Editor’s Note: The Collegian is starting a section in Spanish for our Spanish-speaking readers. Articles in Spanish will be available online and in print. Find the Spanish version here.
Nota del Editor: El Collegian está empezando una sección para nuestros lectores que hablan Español. Articulos en Español va a estar en linea y en la impresión. Encontrar la versión en Español aqui. Traducido por Daniela Navarro.
On any given day, Ashly Berumen, a freshman studying human development and family studies, said she lives in a constant state of fear.
While the Supreme Court of the United States delayed the March 5 deadline to renew her application for the Deferred Action for Childhood Arrival, or DACA, program, Berumen, a recipient of DACA, said all she can do is hope for the best.
“You feel like you’re being diminished. You feel like you’re not worth as much as the next person, (so) in other words, you feel like an alien, or an outsider,” Berumen said. “I always live on edge because I’m always worried about what my next move is, or if what I’m doing is right. You’re always wondering if your actions are going to get you in trouble with the law.”
DACA, a program enacted under the Obama Administration, allows minors who were brought to the U.S. as children the opportunity to get a work permit and study in the U.S. Those who receive DACA are eligible to renew their status in the program every two years, but the program does not offer a path to citizenship, according to the New York Times.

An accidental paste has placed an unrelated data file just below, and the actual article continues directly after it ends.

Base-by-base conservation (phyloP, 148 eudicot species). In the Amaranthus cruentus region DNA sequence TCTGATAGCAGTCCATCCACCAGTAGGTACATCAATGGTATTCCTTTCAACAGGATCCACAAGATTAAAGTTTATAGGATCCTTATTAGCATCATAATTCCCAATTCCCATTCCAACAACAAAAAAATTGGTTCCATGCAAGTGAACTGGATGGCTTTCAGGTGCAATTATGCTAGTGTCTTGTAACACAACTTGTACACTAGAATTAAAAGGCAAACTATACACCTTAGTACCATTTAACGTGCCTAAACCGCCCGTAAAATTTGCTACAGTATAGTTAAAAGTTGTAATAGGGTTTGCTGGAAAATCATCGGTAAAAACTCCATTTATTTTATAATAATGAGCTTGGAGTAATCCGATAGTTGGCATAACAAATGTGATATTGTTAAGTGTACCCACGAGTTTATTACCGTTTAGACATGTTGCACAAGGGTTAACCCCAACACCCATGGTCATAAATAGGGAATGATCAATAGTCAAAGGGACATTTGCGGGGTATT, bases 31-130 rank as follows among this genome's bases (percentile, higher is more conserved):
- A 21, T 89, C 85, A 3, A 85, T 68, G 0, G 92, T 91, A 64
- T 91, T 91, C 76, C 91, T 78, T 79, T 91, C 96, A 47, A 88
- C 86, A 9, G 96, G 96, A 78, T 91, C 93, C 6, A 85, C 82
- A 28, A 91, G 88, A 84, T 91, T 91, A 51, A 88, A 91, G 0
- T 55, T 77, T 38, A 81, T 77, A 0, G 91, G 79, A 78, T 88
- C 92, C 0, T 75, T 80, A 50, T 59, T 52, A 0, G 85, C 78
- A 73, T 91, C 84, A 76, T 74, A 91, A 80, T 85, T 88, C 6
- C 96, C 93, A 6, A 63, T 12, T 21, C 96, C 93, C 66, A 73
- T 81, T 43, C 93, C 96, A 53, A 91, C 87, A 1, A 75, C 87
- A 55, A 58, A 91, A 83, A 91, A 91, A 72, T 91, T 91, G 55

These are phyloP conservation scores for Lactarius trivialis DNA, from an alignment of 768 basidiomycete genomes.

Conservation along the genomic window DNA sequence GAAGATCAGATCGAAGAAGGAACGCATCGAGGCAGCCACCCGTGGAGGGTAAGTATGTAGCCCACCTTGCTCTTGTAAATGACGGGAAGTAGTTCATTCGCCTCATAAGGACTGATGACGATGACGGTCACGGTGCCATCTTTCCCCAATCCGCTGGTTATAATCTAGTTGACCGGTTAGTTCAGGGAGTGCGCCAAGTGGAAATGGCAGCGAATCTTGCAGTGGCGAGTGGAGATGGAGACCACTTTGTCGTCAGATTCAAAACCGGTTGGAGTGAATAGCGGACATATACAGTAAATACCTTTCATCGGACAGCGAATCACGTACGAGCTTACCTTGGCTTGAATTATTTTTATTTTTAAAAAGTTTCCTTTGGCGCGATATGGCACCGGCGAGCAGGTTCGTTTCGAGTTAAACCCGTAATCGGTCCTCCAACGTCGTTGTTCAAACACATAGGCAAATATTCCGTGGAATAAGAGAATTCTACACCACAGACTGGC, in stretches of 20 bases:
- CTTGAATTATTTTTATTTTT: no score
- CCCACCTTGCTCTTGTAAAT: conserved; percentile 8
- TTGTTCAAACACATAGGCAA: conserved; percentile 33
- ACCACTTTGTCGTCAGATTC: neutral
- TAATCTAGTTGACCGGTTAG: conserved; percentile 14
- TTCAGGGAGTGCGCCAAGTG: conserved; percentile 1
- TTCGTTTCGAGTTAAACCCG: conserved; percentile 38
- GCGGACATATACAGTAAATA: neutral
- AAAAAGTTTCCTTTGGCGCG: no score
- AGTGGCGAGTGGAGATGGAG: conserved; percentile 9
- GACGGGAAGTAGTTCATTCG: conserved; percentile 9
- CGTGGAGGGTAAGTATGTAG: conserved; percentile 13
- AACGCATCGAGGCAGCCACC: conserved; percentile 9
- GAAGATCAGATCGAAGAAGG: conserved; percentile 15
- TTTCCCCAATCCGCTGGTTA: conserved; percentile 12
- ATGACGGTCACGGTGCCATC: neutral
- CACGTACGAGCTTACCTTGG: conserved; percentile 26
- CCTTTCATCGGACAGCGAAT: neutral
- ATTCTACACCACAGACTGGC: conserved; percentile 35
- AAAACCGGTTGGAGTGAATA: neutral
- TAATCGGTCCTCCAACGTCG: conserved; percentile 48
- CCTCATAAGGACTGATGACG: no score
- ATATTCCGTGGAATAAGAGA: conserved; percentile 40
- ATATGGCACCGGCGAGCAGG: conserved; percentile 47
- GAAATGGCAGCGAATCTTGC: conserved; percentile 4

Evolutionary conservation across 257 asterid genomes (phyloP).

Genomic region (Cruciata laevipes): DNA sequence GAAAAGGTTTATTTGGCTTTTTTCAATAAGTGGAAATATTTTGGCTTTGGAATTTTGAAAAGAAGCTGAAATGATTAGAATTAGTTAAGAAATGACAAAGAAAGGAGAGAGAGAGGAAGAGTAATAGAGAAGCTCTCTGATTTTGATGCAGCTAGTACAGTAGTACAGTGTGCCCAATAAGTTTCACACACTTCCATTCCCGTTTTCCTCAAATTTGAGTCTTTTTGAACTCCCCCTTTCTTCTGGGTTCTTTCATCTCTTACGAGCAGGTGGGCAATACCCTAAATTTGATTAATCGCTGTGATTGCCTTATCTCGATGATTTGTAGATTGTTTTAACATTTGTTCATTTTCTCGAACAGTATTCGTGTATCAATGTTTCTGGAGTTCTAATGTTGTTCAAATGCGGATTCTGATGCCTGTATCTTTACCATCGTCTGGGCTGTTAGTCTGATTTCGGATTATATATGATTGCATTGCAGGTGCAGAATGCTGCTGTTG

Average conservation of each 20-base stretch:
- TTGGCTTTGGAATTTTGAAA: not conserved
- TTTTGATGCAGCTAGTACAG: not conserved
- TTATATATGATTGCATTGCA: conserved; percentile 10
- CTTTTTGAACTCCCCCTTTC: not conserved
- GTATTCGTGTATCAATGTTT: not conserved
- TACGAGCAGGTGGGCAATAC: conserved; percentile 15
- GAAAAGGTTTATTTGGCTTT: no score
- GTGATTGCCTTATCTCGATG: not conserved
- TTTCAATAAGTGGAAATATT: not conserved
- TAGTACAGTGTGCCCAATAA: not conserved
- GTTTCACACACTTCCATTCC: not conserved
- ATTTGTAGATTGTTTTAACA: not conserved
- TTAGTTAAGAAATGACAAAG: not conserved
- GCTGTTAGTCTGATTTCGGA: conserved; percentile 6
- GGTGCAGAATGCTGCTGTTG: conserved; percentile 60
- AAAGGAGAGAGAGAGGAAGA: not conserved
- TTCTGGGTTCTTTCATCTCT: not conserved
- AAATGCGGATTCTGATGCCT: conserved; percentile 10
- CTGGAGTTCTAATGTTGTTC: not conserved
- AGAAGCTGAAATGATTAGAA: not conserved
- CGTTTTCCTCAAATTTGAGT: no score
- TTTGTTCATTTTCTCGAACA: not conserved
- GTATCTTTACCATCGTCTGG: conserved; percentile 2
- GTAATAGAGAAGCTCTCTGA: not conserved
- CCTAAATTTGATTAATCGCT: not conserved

For Berumen, her DACA application expires in September, and if she doesn’t have the opportunity to renew it, it can result in the loss of her work permit and scholarships.
“If I don’t go through the renewal process that means that I will get my work permit taken away which would mean that I would lose my job, I would lose scholarships and tuition money,” Berumen said.
Berumen says that part of the reason she lives in a constant state of fear is because there is always a possibility that she could lose everything she has worked for.
“That thought never leaves your head. You don’t have the privileges that everyone else has,” Berumen said. ”I’m always living to this standard that kids my age shouldn’t have to live up to. I shouldn’t have to be Miss Perfect, not because that’s what my parents want but because that’s what I have to do to even stay where I am.
With that, Berumen also says that even though undocumented students are always living in a constant state of fear, they have also overcome a multitude of obstacles to get to where they are today.
“Emotionally we are very strong students, especially those of us who’ve worked their asses off to get to college. It’s not easy,” Berumen said. “These students aren’t looking for pity. They’re not sitting on their a**es waiting for an opportunity. These students are fighting for what they want.”
Overall, Berumen says that even though she lives in a constant state of fear, she is proud to be where she is today.
“I feel very proud of who I am, where I am, and what I’ve gone through,” Berumen said. “Not every student can say they’ve gone through what I’ve gone through.”
Collegian reporter Jorge Espinoza can be reached at firstname.lastname@example.org or on Twitter @jorgespinoza14.